President Moon talks with China’s Xi on Thaad, NK
SEOUL: South Korea’s new President Moon Jae-in told Chinese leader Xi Jinping yesterday that North Korea must cease making provocations before tensions over the deployment of a US anti-missile system in the South can be resolved, officials said.
Mr Moon came to power with a promise to review the deployment of the Terminal High Altitude Area Defence (Thaad) anti-missile system, which is opposed by China but is being deployed as a show of strength against continued provocation by the North.
In the first direct contact between the South Korean and Chinese leaders, Mr Xi explained China’s position, Yoon Young-chan, a spokesman for South Korea’s presidential office said without elaborating.
China has rigorously objected to the deployment, saying it destabilised t he regional security balance and did little to curb the threat posed by North Korea’s nuclear and missile programmes, which Pyongyang is conducting in defiance of US pressure and United Nations sanctions.
“President Moon said he understands China’s interest in the Thaad deployment and its concerns, and said he hopes the two countries can swiftly get on with communication to further improve each other’s understanding,” Mr Yoon told a briefing.
“President Moon said the Thaad issue can be resolved when there is no further provocation by North Korea.”
Mr Moon said in his first speech as president soon after he was sworn in on Wednesday that he would immediately begin efforts to defuse security tensions on the Korean peninsula and negotiate with Washington and Beijing to ease the Thaad row.
He also said he was prepared to go to Pyongyang “if the conditions are right”.
Mr Moon’s swearing-in brought to an end a months-long power vacuum after previous president Park Geun-hye was ousted in a corruption scandal in March.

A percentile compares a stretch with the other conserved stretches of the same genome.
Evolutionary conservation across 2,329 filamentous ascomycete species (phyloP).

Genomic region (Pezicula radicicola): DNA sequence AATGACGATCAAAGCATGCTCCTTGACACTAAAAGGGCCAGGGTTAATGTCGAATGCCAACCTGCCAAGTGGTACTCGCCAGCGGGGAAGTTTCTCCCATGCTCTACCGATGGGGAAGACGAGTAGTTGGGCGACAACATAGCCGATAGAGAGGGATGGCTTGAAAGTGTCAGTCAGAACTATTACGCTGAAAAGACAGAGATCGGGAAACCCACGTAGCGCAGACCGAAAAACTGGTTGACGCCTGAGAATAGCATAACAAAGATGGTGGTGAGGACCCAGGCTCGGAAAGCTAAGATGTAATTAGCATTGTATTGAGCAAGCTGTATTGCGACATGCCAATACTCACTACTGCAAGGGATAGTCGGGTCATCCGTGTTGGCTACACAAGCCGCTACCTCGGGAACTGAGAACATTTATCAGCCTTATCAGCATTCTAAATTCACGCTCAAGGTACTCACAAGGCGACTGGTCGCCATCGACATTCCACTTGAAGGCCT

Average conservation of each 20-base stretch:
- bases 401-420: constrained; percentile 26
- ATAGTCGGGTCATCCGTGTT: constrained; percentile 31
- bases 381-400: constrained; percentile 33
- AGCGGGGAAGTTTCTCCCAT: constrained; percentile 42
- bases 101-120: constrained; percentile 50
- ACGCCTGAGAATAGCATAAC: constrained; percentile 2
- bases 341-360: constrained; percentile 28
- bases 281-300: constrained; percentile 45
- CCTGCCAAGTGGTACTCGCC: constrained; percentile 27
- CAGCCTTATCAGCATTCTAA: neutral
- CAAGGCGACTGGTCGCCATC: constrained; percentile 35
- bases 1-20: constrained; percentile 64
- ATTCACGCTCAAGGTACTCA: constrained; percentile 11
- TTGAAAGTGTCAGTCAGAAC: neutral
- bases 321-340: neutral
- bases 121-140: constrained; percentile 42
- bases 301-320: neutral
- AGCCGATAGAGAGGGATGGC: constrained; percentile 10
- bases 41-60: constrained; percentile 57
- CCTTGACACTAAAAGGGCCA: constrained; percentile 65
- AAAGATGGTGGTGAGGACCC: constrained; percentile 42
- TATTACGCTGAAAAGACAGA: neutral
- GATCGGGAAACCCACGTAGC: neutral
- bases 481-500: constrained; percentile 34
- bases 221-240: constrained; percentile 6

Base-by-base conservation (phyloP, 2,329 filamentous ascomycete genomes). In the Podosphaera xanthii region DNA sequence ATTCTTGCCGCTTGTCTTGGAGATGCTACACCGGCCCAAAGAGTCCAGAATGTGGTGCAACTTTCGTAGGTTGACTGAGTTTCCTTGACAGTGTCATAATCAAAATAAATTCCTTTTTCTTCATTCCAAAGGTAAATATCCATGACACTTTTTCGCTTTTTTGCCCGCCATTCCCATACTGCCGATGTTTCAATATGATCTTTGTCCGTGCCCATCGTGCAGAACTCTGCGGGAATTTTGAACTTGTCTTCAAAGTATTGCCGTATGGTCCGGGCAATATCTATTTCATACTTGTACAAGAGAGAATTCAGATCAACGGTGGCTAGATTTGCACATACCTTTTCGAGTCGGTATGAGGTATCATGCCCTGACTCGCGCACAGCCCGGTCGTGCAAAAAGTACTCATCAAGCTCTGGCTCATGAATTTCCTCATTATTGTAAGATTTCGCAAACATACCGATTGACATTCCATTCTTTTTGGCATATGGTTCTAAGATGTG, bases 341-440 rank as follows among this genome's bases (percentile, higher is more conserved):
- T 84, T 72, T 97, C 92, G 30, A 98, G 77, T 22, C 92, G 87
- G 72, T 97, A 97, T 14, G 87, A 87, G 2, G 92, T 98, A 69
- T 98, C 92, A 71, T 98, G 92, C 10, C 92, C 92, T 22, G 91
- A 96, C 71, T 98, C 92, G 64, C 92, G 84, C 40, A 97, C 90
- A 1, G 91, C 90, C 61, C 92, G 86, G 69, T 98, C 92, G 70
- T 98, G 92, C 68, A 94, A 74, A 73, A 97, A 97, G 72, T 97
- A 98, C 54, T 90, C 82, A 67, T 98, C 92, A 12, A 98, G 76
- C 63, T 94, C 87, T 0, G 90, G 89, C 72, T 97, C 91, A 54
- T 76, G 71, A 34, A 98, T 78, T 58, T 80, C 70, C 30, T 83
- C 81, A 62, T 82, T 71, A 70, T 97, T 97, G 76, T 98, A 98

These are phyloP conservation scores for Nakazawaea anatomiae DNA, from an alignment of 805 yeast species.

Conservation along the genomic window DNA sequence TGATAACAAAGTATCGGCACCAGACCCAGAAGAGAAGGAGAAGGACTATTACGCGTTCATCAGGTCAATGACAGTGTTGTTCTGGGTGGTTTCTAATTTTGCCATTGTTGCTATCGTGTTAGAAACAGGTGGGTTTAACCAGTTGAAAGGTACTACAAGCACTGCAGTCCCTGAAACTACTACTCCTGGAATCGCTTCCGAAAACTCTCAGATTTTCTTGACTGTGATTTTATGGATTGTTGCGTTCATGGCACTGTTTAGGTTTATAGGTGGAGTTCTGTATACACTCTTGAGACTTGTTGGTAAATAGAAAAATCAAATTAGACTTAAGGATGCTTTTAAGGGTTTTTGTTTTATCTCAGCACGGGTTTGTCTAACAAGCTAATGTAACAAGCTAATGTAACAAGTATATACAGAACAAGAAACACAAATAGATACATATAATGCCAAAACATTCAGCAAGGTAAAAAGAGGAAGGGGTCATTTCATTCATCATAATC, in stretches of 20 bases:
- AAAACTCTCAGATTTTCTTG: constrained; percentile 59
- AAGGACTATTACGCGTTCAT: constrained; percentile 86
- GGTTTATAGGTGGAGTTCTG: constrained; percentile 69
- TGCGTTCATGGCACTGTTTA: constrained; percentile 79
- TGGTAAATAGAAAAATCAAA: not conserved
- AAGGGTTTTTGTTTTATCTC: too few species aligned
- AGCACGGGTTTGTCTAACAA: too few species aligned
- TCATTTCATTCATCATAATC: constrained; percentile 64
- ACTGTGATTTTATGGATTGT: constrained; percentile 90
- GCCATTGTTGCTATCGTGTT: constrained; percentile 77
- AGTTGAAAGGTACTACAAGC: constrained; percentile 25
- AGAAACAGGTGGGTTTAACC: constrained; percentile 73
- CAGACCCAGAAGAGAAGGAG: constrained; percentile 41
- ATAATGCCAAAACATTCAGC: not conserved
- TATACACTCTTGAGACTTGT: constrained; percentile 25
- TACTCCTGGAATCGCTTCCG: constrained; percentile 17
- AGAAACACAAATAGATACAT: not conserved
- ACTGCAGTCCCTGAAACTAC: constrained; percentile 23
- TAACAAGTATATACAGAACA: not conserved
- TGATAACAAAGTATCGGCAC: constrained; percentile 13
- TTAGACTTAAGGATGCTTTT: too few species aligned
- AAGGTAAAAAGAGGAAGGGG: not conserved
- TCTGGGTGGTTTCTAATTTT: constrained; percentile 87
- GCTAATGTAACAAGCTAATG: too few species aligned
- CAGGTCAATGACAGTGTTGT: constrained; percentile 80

Regional experts have believed for months that North Korea was preparing for its sixth nuclear test and was working to develop a nuclear-tipped missile capable of reaching the US, presenting US President Donald Trump with perhaps his most pressing security issue.
As well as clouding efforts to rein in North Korea’s nuclear ambitions, the Thaad deployment has also led to recriminations from Beijing against South Korean companies.
South Korea and the US began deploying the Thaad system in March and it has since become operational. China sees it as a threat to its security and has called for its withdrawal, but has also denied it was doing anything to retaliate against South Korean businesses.
Mr Xi told Mr Moon Seoul and Beijing should respect each other’s concerns, set aside their differences, seek common ground and handle disputes appropriately, China’s foreign ministry said in a statement.
“For a long time, China has upheld the goal of the denuclearisation of the Korean peninsula, protecting the peace and stability of the peninsula and resolving the problem via dialogue and consultation,” Mr Xi said, according to the ministry.
Mr Moon and Mr Xi agreed to exchange special envoys soon and Mr Moon said he also planned to send a delegation to Beijing to discuss the North Korean nuclear problem and the Thaad deployment, according to Mr Yoon.
China’s foreign ministry made no direct mention of the anti-missile system in its statement about the discussions. Beijing hopes that the new South Korean government attaches importance to China’s major concerns and takes real steps to promote the healthy and stable development of ties, Mr Xi said.
Mr Moon later spoke with Japanese Prime Minister Shinzo Abe and agreed to hold a bilateral meeting soon, Seoul and Tokyo said.